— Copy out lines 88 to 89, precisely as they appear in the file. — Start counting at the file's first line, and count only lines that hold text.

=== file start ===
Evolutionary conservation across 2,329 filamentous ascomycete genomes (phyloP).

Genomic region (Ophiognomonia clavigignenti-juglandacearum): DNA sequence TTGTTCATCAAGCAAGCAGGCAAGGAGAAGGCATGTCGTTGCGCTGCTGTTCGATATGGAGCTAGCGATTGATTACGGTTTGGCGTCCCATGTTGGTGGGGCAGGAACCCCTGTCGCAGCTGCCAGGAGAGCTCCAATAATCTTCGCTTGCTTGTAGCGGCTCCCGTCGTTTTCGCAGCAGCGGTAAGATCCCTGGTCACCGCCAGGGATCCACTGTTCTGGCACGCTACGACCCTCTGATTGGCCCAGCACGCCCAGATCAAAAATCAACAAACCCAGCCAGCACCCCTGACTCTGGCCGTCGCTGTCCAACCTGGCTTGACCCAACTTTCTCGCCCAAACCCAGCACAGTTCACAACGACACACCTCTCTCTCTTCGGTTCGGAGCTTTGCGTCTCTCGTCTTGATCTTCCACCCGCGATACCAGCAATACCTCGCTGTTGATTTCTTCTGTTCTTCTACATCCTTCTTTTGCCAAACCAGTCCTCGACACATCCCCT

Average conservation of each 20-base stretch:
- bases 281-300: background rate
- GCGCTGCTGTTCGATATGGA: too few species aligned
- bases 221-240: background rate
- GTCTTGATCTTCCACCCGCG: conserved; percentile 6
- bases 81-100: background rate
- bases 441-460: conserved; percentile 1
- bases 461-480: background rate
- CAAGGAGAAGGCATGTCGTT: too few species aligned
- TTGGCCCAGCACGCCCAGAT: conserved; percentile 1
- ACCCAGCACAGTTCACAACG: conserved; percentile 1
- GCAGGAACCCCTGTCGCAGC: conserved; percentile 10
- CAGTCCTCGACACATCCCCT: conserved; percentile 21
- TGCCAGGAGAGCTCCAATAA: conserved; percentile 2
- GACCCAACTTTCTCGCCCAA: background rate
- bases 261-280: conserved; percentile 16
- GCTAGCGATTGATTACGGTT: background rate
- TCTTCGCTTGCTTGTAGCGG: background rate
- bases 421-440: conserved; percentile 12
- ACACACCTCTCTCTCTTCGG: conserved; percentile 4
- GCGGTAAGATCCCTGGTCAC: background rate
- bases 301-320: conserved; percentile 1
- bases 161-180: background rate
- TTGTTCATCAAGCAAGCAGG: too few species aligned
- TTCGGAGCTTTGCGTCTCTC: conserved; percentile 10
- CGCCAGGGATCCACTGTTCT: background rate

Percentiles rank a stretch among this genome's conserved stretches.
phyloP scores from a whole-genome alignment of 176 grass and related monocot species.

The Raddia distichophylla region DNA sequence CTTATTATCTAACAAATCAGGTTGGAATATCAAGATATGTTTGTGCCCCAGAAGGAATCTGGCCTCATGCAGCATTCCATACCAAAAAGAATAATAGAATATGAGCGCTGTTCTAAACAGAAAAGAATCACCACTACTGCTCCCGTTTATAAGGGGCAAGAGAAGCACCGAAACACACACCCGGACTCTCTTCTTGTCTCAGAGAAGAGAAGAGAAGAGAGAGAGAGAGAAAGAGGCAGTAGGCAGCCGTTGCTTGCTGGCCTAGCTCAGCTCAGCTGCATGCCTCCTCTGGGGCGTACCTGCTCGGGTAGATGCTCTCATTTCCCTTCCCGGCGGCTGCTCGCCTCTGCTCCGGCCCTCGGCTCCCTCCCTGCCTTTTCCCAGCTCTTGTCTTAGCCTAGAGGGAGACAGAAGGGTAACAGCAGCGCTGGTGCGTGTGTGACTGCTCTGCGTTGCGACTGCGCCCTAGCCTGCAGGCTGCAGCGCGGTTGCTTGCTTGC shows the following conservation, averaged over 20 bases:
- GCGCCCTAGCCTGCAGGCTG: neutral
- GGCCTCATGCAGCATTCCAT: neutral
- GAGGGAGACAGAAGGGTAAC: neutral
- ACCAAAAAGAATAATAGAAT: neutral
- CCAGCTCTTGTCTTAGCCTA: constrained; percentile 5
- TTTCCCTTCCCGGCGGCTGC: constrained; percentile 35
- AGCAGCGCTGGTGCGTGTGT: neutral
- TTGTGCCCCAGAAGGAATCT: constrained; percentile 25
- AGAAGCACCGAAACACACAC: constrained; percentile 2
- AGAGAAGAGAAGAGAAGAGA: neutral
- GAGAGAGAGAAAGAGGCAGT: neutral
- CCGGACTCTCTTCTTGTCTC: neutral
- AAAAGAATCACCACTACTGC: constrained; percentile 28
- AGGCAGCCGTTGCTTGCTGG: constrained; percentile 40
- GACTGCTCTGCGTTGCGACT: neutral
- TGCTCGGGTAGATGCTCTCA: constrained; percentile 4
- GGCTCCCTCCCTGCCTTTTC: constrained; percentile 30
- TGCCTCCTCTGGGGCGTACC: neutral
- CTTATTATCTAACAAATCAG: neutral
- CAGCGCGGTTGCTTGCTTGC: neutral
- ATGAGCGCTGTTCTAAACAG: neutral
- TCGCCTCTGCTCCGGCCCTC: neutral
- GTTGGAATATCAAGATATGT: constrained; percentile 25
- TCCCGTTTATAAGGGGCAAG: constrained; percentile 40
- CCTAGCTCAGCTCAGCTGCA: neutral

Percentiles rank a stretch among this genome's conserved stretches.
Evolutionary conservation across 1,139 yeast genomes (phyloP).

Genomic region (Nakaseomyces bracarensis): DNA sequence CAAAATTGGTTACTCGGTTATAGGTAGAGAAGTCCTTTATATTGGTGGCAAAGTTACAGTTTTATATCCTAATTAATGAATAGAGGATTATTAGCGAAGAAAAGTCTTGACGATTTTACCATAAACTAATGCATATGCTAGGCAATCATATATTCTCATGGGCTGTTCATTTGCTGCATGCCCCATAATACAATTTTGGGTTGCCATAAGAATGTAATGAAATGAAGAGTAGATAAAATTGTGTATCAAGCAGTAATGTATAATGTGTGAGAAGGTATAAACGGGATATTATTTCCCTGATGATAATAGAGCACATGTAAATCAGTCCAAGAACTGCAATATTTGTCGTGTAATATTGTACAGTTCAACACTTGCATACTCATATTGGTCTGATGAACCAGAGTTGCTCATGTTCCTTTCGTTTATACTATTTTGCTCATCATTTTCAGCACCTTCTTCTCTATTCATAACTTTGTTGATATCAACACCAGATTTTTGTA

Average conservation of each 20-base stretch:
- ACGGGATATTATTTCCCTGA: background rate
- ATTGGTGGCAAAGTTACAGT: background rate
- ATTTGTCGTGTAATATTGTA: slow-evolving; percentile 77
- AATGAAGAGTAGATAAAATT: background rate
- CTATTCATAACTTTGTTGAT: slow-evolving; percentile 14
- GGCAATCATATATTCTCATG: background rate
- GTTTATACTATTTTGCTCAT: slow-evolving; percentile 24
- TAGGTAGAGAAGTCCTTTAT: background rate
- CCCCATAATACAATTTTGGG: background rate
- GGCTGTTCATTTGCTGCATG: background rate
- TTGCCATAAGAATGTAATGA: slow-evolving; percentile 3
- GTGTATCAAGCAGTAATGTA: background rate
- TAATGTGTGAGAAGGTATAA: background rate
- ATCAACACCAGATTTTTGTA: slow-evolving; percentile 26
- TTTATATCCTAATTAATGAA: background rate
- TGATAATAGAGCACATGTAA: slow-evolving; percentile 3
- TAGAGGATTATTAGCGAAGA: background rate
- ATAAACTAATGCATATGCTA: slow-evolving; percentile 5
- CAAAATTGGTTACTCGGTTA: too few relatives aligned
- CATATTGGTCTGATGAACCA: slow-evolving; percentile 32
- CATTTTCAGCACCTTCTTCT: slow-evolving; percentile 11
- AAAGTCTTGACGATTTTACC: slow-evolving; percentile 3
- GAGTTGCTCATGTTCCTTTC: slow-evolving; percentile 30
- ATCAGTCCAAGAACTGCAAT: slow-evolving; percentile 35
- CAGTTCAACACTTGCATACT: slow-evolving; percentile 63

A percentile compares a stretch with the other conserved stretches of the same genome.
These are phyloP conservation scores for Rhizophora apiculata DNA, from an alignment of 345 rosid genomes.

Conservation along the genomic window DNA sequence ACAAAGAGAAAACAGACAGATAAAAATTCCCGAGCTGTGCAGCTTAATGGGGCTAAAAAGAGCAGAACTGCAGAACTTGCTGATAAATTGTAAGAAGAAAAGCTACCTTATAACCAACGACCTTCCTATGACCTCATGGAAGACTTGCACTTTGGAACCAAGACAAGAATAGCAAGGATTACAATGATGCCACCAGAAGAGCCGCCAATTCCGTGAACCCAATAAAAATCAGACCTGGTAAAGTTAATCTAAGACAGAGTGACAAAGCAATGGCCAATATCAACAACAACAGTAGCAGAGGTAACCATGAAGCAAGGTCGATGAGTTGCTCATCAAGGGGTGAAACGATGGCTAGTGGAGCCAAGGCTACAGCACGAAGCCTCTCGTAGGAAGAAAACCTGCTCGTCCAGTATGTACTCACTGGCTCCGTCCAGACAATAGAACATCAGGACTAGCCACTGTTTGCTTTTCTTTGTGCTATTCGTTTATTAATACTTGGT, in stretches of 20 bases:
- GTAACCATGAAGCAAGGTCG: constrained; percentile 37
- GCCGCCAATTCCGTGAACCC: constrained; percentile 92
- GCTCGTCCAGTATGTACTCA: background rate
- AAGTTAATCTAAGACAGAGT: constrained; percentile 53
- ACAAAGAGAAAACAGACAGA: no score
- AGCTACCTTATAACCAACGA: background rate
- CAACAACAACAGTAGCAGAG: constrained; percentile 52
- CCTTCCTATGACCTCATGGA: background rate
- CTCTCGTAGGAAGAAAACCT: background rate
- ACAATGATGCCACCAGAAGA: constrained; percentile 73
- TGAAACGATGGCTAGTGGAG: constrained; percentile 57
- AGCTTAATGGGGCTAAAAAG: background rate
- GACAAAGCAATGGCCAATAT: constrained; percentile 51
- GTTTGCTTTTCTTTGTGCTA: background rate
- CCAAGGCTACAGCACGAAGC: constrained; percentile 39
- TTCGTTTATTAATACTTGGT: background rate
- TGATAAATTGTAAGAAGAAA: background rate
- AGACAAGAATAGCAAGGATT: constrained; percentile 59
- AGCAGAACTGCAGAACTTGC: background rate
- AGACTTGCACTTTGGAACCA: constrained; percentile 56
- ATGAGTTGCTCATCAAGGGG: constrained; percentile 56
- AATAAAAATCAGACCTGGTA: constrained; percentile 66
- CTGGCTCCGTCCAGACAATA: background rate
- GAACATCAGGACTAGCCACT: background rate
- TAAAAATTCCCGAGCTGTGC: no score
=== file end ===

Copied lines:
Conservation along the genomic window DNA sequence ACAAAGAGAAAACAGACAGATAAAAATTCCCGAGCTGTGCAGCTTAATGGGGCTAAAAAGAGCAGAACTGCAGAACTTGCTGATAAATTGTAAGAAGAAAAGCTACCTTATAACCAACGACCTTCCTATGACCTCATGGAAGACTTGCACTTTGGAACCAAGACAAGAATAGCAAGGATTACAATGATGCCACCAGAAGAGCCGCCAATTCCGTGAACCCAATAAAAATCAGACCTGGTAAAGTTAATCTAAGACAGAGTGACAAAGCAATGGCCAATATCAACAACAACAGTAGCAGAGGTAACCATGAAGCAAGGTCGATGAGTTGCTCATCAAGGGGTGAAACGATGGCTAGTGGAGCCAAGGCTACAGCACGAAGCCTCTCGTAGGAAGAAAACCTGCTCGTCCAGTATGTACTCACTGGCTCCGTCCAGACAATAGAACATCAGGACTAGCCACTGTTTGCTTTTCTTTGTGCTATTCGTTTATTAATACTTGGT, in stretches of 20 bases:
- GTAACCATGAAGCAAGGTCG: constrained; percentile 37